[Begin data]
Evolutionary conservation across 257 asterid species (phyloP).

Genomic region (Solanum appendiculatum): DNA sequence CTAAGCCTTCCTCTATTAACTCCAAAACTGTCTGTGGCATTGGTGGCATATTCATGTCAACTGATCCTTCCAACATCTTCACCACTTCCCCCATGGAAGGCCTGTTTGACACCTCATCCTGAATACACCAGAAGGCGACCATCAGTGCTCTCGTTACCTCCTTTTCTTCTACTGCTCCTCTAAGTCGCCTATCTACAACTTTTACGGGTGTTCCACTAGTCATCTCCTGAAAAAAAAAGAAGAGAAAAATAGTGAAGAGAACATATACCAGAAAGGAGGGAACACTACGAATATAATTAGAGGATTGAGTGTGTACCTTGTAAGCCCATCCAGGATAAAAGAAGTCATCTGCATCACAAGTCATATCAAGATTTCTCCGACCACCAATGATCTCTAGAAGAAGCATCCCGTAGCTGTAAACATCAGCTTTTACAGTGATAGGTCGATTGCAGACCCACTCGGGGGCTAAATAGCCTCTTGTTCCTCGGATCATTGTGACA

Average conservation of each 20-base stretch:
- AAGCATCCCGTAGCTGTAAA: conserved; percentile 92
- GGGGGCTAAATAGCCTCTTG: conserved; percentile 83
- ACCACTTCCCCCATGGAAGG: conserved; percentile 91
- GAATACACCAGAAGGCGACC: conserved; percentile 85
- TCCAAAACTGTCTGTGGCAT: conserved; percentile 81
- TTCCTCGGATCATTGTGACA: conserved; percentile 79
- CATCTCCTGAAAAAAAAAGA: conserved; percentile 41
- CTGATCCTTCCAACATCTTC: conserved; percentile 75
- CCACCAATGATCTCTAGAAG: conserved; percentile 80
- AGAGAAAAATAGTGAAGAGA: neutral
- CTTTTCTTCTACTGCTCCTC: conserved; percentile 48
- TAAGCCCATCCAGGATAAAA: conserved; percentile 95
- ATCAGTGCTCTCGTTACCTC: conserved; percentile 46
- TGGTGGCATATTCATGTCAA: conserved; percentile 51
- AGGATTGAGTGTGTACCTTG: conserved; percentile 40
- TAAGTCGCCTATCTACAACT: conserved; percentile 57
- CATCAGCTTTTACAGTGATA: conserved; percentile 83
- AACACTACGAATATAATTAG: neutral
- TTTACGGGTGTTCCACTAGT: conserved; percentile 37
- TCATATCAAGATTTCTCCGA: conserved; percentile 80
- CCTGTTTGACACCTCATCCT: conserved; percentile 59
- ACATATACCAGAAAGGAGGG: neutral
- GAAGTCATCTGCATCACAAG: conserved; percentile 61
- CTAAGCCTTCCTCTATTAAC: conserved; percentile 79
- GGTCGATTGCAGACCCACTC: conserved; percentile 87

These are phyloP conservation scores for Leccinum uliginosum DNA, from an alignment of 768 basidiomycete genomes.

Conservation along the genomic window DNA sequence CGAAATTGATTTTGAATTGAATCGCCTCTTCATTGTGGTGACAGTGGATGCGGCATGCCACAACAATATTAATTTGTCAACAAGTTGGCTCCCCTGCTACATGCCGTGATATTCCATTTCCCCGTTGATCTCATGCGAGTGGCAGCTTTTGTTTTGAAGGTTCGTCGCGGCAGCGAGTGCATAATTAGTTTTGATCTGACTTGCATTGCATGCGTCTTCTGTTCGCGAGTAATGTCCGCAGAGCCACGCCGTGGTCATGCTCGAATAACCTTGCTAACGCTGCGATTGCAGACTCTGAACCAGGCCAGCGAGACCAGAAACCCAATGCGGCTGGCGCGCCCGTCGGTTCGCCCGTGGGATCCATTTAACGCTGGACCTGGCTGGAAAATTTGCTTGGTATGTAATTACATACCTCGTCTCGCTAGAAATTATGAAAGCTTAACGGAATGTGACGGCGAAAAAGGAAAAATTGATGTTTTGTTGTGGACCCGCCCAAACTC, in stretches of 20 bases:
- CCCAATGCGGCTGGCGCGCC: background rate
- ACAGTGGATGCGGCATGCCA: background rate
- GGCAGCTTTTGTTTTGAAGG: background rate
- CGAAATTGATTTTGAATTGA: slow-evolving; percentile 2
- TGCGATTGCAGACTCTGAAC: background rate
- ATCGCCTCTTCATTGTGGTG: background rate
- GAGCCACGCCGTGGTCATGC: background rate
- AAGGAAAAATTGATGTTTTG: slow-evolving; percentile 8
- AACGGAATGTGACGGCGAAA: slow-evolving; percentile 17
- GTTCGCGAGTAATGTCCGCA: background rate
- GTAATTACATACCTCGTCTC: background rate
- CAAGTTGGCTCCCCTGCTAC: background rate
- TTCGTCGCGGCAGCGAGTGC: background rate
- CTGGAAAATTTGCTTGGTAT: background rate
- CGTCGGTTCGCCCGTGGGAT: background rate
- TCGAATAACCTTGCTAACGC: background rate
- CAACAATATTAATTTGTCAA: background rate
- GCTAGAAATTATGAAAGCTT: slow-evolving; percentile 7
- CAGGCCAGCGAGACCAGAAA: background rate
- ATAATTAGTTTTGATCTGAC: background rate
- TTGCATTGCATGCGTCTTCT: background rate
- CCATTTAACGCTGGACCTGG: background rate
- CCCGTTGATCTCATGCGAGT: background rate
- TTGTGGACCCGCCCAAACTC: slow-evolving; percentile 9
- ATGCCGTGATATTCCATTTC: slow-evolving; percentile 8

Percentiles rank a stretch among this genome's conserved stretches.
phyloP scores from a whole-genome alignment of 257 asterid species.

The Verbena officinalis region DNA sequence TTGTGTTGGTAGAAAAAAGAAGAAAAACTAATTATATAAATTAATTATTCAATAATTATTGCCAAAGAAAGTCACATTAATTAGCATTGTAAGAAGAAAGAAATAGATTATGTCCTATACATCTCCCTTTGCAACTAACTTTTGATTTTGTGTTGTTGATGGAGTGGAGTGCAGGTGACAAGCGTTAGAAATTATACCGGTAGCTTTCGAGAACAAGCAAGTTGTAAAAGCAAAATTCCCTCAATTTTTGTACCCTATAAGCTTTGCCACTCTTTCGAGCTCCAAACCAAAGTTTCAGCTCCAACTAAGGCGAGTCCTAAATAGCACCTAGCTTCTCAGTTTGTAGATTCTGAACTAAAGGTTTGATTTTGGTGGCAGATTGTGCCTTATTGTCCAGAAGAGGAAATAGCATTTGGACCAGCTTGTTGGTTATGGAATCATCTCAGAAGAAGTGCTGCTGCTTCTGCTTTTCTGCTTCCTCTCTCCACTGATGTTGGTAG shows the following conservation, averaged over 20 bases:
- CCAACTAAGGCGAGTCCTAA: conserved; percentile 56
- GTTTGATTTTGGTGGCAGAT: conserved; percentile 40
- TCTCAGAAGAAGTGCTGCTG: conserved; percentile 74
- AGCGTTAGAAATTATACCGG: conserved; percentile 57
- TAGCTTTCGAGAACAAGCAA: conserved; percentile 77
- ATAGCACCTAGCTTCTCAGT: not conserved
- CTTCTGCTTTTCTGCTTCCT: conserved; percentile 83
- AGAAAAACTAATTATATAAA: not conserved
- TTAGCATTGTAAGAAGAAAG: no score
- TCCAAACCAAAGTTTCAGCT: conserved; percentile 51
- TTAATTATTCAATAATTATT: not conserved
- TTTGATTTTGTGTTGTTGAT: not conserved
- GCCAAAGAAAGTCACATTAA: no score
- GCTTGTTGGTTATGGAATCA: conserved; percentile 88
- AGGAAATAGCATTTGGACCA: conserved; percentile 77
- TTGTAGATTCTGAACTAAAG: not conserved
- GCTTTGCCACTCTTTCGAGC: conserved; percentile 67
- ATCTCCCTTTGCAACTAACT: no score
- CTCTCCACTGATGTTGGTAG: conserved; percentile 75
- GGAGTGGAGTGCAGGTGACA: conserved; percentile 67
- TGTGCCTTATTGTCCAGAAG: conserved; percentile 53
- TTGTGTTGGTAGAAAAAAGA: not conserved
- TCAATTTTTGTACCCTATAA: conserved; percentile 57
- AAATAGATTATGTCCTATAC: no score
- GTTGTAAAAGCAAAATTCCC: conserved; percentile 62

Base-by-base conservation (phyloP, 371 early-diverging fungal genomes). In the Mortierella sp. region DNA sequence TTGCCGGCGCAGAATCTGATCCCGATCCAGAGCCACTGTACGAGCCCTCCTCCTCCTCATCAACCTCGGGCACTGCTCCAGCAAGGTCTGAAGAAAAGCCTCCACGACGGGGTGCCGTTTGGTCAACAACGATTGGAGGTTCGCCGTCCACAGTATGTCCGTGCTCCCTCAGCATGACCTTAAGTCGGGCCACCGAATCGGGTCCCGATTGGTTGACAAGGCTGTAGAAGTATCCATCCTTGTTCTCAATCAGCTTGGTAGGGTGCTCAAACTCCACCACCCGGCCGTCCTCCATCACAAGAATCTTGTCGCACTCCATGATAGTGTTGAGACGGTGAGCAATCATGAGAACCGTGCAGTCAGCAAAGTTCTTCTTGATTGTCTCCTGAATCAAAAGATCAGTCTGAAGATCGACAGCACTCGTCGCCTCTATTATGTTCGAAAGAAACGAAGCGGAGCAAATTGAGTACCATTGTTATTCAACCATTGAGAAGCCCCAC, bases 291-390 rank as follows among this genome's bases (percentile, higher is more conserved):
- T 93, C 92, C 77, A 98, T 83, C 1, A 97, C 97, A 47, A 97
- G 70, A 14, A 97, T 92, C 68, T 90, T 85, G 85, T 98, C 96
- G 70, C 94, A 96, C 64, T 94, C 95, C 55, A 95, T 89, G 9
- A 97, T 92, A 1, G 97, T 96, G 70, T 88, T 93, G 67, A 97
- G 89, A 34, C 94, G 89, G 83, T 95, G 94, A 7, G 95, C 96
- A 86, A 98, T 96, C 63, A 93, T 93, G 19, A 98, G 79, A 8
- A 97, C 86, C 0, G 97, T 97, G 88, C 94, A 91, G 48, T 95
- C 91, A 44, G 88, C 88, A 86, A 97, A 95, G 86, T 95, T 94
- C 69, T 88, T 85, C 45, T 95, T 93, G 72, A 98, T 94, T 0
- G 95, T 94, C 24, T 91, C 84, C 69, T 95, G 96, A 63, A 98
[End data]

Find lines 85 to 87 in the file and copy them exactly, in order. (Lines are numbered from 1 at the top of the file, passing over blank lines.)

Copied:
- T 93, C 92, C 77, A 98, T 83, C 1, A 97, C 97, A 47, A 97
- G 70, A 14, A 97, T 92, C 68, T 90, T 85, G 85, T 98, C 96
- G 70, C 94, A 96, C 64, T 94, C 95, C 55, A 95, T 89, G 9